Indie Game Says Kalashnikov Stole Their Shotgun Design, Turned It Into A Real Gun

Indie Game Says Kalashnikov Stole Their Shotgun Design, Turned It Into A Real Gun
The Mastodon shotgun from Oceanic (Image: Oceanic)

Ward B, the developers of upcoming FPS Oceanic, have accused Russian arms manufacturer Kalashnikov of outright stealing one of their weapon designs for a new shotgun that’s being sold commercially.

In an interview with IGN, Ward B CEO Marcellino Sauceda says that early last year a Kalashnikov rep contacted them, said the company loved the studio’s weapon designs and wanted to collaborate, taking one of Oceanic’s shotgun designs — the Mastodon — and turning it into a real firearm.

Ward B say they were promised full credit, a logo on the weapon and even three of the finished product shipped to their offices. While keen to get the deal done, Sauceda says that when the time came to actually sign contracts, they never showed up, and there was no further communication between the parties.

So Sauceda was surprised to later see Kalashnikov go ahead and release their own “weapon kit” that he feels looks a lot like the Mastodon, only without any of the credit or collaboration.

Here’s what the Mastodon looks like, as designed by artist Gankhulug Narandavaa:

Image: Oceanic Image: Oceanic

And here’s Kalashnikov’s MP-155 Ultima, which the company even went so far as to say was “inspired by video games” in its initial marketing for the weapon:

Screenshot: YouTube Screenshot: YouTube

While they’re not identical, what leads Ward B to believe the design was stolen — aside from their initial correspondence — are elements of the Mastodon which also appear on the Ultima but “which are decisions that were taken for aesthetic reasons in Oceanic, but have no practical purpose in real life.”

Then there’s this:

For Ward B, the clincher was the inclusion of a small indentation on one side of the Ultima – a horizontal L shape with a small line emerging from the corner (also seen in the gallery above). It’s a tiny detail, but one Sauceda sees as crucial, as the team has used it as a visual motif on not just the Mastodon, but multiple Oceanic guns. “Nothing about this gives the receiver stability, it has nothing to do with it because everything is functioning through the internals,” says Sauceda of that design choice. “The fact that they included this indent is kind of… it’s sketchy, because I kind of feel they have the [Mastodon’s 3D model] and they forgot to exclude that part – because they did remove it on the other side with the bolt.”

In their defence, Kalashnikov rep Maxim Kuzin says the initial deal fell through because the indie game’s tentative funding and payment structures meant there was no clear ownership of the weapon designs, and so they worked with “another designer from Russia” instead.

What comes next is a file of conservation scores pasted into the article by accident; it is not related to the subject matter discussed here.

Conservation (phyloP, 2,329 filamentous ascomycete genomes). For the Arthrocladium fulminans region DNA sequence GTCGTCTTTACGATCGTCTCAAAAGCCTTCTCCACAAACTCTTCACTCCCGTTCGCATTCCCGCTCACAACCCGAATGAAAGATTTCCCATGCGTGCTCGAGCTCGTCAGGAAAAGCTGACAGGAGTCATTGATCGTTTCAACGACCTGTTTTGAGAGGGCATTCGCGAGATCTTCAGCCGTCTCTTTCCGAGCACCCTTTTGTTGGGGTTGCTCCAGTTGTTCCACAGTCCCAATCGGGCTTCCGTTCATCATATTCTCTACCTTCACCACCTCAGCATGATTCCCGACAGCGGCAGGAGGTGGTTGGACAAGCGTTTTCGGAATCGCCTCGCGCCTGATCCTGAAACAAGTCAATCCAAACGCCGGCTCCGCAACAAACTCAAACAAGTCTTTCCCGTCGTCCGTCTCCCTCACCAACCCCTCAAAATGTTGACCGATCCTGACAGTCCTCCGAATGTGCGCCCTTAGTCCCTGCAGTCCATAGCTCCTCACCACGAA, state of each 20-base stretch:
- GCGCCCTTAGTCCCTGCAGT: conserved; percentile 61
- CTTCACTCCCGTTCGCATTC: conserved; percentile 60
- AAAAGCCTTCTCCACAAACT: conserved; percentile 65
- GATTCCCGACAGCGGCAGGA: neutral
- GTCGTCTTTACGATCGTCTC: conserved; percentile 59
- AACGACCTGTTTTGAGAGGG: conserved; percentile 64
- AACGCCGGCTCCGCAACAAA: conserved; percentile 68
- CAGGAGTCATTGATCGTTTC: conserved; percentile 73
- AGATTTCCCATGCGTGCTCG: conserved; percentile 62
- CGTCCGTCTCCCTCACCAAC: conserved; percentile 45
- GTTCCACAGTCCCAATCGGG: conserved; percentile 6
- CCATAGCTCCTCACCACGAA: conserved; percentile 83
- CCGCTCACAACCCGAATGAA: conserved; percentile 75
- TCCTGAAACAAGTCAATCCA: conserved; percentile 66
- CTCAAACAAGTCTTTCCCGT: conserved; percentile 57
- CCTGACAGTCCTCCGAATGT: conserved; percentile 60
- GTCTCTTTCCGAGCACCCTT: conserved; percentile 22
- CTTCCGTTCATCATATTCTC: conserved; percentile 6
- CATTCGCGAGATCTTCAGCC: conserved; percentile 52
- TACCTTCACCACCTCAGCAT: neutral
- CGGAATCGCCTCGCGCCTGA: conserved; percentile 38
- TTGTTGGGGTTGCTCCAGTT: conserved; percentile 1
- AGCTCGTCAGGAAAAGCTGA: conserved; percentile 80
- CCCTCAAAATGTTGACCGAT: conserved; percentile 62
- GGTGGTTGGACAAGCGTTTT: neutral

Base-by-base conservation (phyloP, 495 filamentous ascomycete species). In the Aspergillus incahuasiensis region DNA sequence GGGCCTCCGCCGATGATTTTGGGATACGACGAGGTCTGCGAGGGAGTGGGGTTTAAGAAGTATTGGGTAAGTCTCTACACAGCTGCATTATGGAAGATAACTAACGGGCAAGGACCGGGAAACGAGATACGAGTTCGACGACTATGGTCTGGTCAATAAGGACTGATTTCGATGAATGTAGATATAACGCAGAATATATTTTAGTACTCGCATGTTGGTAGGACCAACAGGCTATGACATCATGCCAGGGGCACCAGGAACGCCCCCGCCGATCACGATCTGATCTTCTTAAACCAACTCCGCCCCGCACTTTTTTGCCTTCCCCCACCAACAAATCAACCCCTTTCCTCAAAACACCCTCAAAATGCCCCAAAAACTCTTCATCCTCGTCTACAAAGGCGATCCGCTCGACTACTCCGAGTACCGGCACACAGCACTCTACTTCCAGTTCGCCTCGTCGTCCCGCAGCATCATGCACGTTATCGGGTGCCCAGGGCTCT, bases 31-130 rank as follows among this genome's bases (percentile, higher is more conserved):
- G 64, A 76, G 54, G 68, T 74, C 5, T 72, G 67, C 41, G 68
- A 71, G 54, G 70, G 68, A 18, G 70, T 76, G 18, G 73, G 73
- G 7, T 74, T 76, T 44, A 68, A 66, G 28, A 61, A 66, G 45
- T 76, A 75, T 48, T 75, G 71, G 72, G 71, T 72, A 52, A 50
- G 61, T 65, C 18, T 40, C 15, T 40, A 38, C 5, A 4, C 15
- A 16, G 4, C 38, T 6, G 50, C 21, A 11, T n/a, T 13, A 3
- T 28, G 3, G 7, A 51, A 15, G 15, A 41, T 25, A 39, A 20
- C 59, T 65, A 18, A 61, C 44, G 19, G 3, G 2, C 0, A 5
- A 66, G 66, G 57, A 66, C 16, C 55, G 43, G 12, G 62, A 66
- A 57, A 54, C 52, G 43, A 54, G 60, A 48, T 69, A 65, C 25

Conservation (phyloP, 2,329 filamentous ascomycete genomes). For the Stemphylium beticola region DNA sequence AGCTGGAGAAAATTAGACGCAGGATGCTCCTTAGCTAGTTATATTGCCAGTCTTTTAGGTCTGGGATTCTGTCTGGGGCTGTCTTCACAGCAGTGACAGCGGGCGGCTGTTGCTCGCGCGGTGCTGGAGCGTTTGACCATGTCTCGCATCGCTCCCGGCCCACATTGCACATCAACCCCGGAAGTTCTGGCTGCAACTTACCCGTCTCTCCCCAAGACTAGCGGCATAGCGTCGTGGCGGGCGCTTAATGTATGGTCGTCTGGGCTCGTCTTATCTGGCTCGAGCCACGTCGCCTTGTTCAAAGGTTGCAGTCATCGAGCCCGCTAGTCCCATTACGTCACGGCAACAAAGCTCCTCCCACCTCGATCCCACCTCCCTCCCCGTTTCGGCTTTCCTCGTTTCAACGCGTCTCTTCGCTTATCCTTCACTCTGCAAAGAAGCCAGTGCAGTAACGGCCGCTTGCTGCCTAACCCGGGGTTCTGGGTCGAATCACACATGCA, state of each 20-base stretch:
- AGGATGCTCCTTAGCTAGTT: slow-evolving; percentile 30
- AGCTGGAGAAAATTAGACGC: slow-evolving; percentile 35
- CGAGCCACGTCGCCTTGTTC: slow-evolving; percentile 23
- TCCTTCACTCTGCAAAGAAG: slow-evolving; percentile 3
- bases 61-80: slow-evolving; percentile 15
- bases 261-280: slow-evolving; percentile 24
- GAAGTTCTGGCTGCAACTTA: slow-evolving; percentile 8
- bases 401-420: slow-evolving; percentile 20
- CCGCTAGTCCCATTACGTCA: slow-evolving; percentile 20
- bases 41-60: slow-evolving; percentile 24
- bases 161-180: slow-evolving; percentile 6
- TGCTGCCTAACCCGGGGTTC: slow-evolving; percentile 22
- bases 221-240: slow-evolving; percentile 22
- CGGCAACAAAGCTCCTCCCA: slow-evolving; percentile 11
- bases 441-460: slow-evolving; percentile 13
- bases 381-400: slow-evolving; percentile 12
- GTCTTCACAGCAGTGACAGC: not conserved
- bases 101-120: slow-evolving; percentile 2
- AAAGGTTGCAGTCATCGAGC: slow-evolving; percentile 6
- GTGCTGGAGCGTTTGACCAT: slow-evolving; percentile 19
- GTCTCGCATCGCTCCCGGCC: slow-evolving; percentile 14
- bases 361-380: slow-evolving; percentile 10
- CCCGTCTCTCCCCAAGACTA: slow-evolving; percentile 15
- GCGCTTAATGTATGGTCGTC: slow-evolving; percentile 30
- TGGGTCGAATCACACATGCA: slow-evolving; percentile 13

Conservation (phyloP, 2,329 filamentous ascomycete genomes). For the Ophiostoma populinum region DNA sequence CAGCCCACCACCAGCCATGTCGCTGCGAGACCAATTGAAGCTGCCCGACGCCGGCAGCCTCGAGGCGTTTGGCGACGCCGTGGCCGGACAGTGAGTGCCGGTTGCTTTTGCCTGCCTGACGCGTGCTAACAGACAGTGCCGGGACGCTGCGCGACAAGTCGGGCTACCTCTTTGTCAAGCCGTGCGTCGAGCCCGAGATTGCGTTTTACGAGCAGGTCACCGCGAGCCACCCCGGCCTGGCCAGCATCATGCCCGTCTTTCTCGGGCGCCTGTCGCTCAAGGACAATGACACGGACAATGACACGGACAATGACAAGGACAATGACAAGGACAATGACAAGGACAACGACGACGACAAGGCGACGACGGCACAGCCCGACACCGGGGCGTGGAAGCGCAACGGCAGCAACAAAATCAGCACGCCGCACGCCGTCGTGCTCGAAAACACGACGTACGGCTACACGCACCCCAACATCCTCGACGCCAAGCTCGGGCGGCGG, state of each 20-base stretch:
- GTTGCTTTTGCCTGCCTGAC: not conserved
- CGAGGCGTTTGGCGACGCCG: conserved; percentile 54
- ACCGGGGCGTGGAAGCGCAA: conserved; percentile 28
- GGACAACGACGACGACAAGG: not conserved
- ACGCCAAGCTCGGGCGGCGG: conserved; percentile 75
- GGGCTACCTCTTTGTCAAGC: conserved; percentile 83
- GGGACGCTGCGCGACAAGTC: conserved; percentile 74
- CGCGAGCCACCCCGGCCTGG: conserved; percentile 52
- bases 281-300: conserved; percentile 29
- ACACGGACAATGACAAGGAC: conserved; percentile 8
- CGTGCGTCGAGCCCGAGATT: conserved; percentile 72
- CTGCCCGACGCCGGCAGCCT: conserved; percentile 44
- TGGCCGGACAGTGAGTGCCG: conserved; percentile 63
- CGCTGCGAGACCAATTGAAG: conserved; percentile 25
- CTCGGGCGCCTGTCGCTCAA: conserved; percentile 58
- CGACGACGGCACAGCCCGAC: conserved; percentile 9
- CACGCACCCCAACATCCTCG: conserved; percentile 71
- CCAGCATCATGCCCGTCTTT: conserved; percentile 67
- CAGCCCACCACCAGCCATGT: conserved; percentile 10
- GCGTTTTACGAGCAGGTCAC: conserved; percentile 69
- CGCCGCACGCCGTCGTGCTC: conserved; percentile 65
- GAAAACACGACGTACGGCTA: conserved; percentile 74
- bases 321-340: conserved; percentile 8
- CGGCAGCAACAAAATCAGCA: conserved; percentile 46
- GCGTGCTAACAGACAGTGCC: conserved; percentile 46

Ward B have since sent a cease and desist to Kalashnikov, and uncovered what they say are some shady shenanigans where Kuzin tried to buy the Mastodon design directly from the artist. They’ve also had the added weirdness of seeing Kalashnikov licence the Ultima’s design to another video game, Escape From Tarkov. Meaning that, as far as Ward B are concerned, their gun design has managed to be turned into a real gun then end up in someone else’s video game before it had a chance to appear in their own.

You can read the full story, with all its legal shenanigans, at IGN.

Comments

  • Geez, I had hoped IGN’s story would actually provide more.

    Weird thing is the L shaped indent with the smaller indent in the corner is by no means unique in the world of firearms.
    The side by side comparison doesn’t help either, the stock, bevels and rail designs only show that the fictional gun in grounded in common design principles as well.
    (Not to mention that kits with impractical elements are a dime a dozen)

    • In the aftermath of the Union of Soviet Socialist Republics’ tragic demise, IP and trademark ownership of Soviet arms and military vehicles was hazy enough (non-existent or close to it) that lots of videogame companies could get by directly using them without permission.

      The companies that survived the West’s (via certain USSR/Russian politicians) attempts at butchering Russian industry have started to stand their ground over videogames blatantly using their products without paying for them.

      With soviet-era items, ownership is still murky and major videogame publisher-developers like Bandai have gotten by without licensing, but their modern products are much more clear-cut if you want to depict a real-world thing that they own.

  • Really doesnt look anything like it, other than being generally shotgun shaped.
    Which is good, otherwise i’d be even sadder about how impossible it is to get as an Australian. That Mastodon looks cool as hell.

Show more comments

Log in to comment on this story!